Chicago lifeguards who want to report sexual violence can now call a new hotline

Cook County State’s Attorney Kim Foxx
In this Feb. 22, 2019 file photo, Cook County State's Attorney Kim Foxx speaks at a news conference, in Chicago. Foxx is asking any Chicago lifeguard who alleges they've been abused to call a new hotline she has set up. Kiichiro Sato / Associated Press
Cook County State’s Attorney Kim Foxx
In this Feb. 22, 2019 file photo, Cook County State's Attorney Kim Foxx speaks at a news conference, in Chicago. Foxx is asking any Chicago lifeguard who alleges they've been abused to call a new hotline she has set up. Kiichiro Sato / Associated Press

Chicago lifeguards who want to report sexual violence can now call a new hotline

Cook County State’s Attorney Kim Foxx announced Tuesday that lifeguards who have suffered sexual abuse at Chicago Park District beaches and pools can file their complaints at a new hotline number.

Foxx said victims should call her office at 312-603-1944 to talk to investigators about cases of workplace abuse they want to report.

Foxx’s announcement comes weeks after WBEZ reported that the county’s top prosecutor was investigating the lifeguard abuse scandal at the park district.

“At this time, I am asking if there’s anyone who has been a victim or believe that they have been a victim of sexual abuse or assault or criminal activity at the hands of anyone at the Chicago Park District, you are encouraged to reach out to our office directly,” Foxx said at a news conference on the South Side of Chicago.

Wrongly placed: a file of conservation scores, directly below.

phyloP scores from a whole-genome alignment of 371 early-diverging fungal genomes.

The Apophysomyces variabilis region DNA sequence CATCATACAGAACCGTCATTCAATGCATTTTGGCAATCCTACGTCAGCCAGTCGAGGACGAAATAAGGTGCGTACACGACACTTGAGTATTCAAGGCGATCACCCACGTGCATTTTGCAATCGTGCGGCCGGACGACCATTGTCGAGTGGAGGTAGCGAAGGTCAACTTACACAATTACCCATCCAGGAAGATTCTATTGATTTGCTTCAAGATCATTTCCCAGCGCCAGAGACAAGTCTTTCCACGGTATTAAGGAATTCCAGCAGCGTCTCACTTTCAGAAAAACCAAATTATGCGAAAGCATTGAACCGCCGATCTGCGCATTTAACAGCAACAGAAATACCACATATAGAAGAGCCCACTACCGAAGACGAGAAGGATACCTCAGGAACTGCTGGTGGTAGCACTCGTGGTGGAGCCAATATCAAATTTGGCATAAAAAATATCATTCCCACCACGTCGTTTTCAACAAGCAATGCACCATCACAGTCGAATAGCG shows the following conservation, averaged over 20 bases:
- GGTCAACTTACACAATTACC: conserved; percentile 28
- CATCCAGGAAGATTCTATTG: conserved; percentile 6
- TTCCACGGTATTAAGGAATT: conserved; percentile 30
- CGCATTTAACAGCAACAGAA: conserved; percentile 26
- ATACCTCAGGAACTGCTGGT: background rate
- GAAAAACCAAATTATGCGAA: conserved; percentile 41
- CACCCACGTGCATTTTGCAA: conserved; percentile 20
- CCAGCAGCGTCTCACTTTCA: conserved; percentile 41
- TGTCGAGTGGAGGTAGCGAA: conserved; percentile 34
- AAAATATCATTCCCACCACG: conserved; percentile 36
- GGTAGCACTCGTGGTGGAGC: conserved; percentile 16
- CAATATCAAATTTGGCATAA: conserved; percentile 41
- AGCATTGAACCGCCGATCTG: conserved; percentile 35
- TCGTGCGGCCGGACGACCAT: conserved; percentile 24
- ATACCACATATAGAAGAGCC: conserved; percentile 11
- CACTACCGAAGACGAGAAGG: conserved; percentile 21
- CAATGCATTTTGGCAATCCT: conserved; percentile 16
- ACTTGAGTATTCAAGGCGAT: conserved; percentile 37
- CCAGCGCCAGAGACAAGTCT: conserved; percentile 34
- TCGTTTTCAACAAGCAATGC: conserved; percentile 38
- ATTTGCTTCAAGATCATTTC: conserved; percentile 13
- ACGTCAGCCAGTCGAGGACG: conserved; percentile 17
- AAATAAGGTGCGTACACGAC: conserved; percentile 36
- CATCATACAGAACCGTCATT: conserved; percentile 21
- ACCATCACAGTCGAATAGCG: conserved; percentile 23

Foxx compared the announcement Tuesday to a similar, rare public call she put out in 2019 — when she invited accusers of singer R. Kelly to come forward and contact her office. He was recently convicted of sex trafficking and other sex-related crimes.

“I’ve done a similar plea before for victims of sexual abuse and assault to come forward,” she said. “It was an unusual move at the time, but I’m grateful that it has yielded great results.”

Foxx said victims at the park district should talk to her investigators “no matter how old the allegation.” Former lifeguards have told WBEZ that the abuse goes back to the 1970s and that managers for the park district routinely disregarded complaints.

Foxx also made clear that her office was interested not only in the sex crimes that may have been committed but also was investigating any systemic problems with the handling of the allegations. She said her office has assigned investigators from two separate units — the Sexual Assault and Domestic Violence Division and the Public Corruption Unit — to the park district case.

In a letter to park district CEO Michael Kelly and parks board President Avis LaVelle in August, Foxx wrote that her office was looking into allegations of “certain criminal conduct, including but not limited to, past and present sexual assault and harassment, obstruction, witness tampering, concealment of criminal conduct and official misconduct of Park District employees and members of the Board.”

In the letter, Foxx wrote that her office was acting on information that prosecutors had received from the inspector general for Chicago’s city government, Joseph Ferguson. He has declined to comment.